In these turbulent times of financial difficulty, complicated cultural relationships, and fear running rampant through society, it was clear Seven Brides for Seven Brothers was the breath of fresh air that the audience was looking for. Now running at the 5th Avenue Theatre, this musical comedy is sure to leave you feeling light-hearted.
Based on a 1954 musical of the same name, the story is based on a short story by Stephen Vincent Benet. The movie was a big hit, receiving 7 Oscar nominations, winning two – for Best Music and Best Scoring of a Musical Picture. The movie was then turned into a Broadway play in 1982
Perhaps in a nod to what was believed to be the undeveloped Wild West, the story was set in the Oregon wilderness. It tells the story of Adam Pontipee, a gruff mountain man who leaves the mountain to go into town and find a bride. He meets Milly, they’re married ten minutes later, and Adam whisks her off to his mountain cabin – neglecting to tell her about his six roughneck brothers who also are living in the cabin.
Refusing to be cowed by the roughshod lifestyle on the mountain, nor the uncouthness of sweet at heart brothers, Milly undertakes an ultimate makeover – turning the brothers into suitable marriage prospects. A trip into the local town for a dance has the boys dreaming about the girls they’ve met and would like to court.
Of course, this is a musical comedy and nothing can go quite according to plan!
The impatient brothers, not content to take the time to court the lovely ladies, sneak off into town. They steal away with ladies, kidnapping them and taking them back to the mountains, where an avalanche promptly snows them in. The men and women spend the winter courting in a non-traditional fashion, and come spring you know there will be a wedding.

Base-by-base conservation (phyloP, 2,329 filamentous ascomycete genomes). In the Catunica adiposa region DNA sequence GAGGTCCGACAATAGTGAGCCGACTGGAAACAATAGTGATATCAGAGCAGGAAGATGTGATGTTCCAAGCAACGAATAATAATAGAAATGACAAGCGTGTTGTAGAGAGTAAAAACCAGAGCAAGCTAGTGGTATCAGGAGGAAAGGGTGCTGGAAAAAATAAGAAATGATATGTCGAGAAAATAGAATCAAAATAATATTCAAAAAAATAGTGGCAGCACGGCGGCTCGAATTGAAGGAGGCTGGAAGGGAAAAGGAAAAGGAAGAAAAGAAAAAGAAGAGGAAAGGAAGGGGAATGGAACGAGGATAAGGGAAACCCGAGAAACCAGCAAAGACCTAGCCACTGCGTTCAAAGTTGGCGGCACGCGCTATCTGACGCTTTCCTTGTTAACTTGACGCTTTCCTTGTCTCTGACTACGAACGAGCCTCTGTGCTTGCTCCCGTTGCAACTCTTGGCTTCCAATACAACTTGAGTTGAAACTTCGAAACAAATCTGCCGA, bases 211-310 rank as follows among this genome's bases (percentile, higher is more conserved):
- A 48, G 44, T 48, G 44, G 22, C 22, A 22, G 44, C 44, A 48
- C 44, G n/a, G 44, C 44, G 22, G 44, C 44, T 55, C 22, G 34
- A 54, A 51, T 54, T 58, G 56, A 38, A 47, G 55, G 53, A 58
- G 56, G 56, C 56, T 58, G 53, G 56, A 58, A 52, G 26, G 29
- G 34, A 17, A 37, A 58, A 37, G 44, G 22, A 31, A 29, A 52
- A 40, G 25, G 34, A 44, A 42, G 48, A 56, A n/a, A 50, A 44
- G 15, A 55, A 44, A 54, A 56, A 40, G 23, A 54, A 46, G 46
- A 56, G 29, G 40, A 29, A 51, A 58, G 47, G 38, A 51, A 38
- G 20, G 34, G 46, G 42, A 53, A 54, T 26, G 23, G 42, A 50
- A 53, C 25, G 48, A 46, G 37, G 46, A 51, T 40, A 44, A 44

Despite the predictable plot, the energetic performances of the cast had the audience smiling and laughing. At the conclusion of the barn dance, complete with dueling dancers, (in photo above) the audience stopped the show, cheering loudly for well over a minute. That might not seem like a long time from the audience perspective, but for the men on stage holding their dance partners during the applause, I wondered who would give out first – the cheering audience or the cast.
Casting was credible, although not particularly inspired. Adam is handsomely rugged, with a couple ounces of charm thrown in, and Milly is the charming gal next door. The brothers and town girls delivered solid dancing and singing performances, endearing themselves in quirky, if not downright silly, ways. You couldn’t help but root for these people, even though you knew where it was all going to end up.
I think the success of this production is its simplistic plot, engaging us in a way that is uncomplicated, straightforward, and light. Life doesn’t need to be a struggle all the time, and for those hours at the 5th Avenue Theatre Friday night, it wasn’t.
Location: 1308 5th Avenue, downtown (map it)
Dates & Times: December 3rd – 28th, 2008. Tuesday & Wednesday, 7:30 pm; Thursday & Friday, 8 pm; Saturday 2 & 8 pm; Sunday, 1:30 & 7 pm.
Tickets: $22-81. Purchase tickets online.
I doubt that Seven Brides for Seven Brothers will ever be a musical of the long running, perpetual hit variety. It is, however, the the right production at the right time, and I think it will be a big audience favorite during these unstable times.
Enjoy this video trailer of the performance:
Image credit: Chris Bennion, used with permission of the 5th Avenue Theatre